The dramatist Michel-Jean Sedaine wrote the text of his first opera for the company, Le diable à quatre, in 1756. It premiered at the Fair Saint-Laurent on 19 August with verses for the ariettes provided by Pierre Baurans and with music parodying a variety of composers including Vincenzo Legrenzio Ciampi, Duni, Baldassare Galuppi, and Giuseppe Scarlatti, and also included music attributed to the French composers Jean-Louis Laurette and Philidor. Christoph Willibald Gluck was later to compose his own music for the work. His version was first given in Laxenburg, Austria, on 28 May 1759. Other settings were later composed for the Opéra-Comique by Bernardo Porta (14 February 1790) and Jean-Pierre Solié (30 November 1809).

1762 to 1807
On 3 February 1762 the Opéra-Comique was merged into the Comédie-Italienne and occupied the Hôtel de Bourgogne, gaining in respectability what it lost in independence. The company was renamed to Opéra-Comique by an edict of the king in 1780, although the names Comédie-Italienne and Théâtre Italien were still used frequently by the press and public for many years thereafter. In 1783 the company moved again, into the Salle Favart (architect Jean-François Heurtier; ca. 1,100 seats) on the site where the current theatre stands. Around that time the works of Grétry featured strongly.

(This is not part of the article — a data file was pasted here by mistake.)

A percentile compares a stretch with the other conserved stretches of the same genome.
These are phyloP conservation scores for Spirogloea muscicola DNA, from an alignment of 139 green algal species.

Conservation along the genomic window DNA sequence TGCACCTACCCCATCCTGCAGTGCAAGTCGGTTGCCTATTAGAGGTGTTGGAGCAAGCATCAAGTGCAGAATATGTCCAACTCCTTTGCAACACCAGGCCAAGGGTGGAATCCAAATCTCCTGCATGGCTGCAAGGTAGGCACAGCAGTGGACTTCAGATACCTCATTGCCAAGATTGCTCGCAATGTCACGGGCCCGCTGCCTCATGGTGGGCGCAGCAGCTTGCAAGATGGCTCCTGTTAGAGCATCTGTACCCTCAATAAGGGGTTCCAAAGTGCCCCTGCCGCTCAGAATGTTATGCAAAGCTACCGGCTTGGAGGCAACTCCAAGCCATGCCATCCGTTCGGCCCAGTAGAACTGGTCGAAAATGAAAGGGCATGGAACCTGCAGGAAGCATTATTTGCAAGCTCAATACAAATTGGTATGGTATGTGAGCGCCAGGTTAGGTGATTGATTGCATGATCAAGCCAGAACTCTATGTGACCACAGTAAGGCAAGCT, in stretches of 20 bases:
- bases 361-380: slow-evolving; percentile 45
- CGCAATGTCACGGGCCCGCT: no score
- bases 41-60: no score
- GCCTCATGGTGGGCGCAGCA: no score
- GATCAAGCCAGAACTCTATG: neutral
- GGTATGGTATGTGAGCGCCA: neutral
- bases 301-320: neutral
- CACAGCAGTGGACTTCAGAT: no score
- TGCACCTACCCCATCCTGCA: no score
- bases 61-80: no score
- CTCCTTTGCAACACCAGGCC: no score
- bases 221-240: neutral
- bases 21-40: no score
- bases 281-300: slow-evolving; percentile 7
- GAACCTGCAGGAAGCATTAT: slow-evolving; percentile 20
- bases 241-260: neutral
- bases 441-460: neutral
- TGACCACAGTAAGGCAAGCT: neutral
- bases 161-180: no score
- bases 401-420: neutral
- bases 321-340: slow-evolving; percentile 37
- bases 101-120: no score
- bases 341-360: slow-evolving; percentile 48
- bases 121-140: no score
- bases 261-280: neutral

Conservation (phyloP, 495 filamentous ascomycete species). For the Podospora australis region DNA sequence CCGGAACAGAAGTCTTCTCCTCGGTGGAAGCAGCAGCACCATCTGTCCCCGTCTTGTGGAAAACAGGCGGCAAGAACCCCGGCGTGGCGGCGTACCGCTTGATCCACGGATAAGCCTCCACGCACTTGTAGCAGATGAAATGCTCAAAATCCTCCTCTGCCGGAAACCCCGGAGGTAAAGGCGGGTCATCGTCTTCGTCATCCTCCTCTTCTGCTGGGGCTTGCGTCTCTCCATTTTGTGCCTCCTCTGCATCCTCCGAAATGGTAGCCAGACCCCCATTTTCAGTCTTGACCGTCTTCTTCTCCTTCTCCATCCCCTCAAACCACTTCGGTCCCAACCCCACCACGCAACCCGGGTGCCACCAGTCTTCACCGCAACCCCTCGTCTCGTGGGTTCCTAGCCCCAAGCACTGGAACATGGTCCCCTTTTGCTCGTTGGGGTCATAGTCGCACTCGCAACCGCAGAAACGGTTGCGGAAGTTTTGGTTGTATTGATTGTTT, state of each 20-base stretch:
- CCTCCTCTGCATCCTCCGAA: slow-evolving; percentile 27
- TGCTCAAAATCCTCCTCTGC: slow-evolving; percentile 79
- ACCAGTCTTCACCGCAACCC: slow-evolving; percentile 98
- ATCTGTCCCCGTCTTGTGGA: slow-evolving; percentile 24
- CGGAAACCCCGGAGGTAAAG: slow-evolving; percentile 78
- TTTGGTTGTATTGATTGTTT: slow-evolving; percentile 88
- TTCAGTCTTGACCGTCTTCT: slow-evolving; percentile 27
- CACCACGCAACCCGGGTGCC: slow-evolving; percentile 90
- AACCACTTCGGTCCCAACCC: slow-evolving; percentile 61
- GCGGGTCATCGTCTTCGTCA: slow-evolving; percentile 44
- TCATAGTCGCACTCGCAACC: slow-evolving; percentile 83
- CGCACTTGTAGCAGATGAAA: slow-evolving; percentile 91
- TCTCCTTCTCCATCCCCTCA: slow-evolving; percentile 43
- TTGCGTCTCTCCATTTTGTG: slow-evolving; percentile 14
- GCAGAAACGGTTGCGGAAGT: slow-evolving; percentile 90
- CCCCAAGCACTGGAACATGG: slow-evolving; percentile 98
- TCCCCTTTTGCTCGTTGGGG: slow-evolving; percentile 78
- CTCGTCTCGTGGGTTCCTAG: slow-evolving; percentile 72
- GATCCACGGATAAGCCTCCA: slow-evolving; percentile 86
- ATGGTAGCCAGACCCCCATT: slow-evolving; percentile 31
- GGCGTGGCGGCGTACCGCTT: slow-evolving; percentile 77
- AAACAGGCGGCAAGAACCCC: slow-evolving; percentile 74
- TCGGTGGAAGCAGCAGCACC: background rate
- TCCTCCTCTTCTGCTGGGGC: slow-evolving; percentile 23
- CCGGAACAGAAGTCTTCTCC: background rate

With the proliferation of opera houses after the Law of 1791 which removed restrictions on the opening of theatres, there was competition with the Théâtre Feydeau, which was resolved in 1801 by merger. By 1807 Napoleon had reduced theatrical freedoms, and the Opéra-Comique was named one of four primary theatres in Paris.

The 19th century
French opéra comique, in the 19th century at least, was not necessarily comic; the term covered a much wider category of work. Notable composers in the history of the Opéra-Comique include Auber, Halévy, Berlioz and Bizet. After Rossini’s arrival in Paris, new works at the Opéra-Comique took in italian vocal style and techniques, leading to greater virtuosity, although “the repertory as a whole stood as a bulwark against the italianate invasion of Rossini”.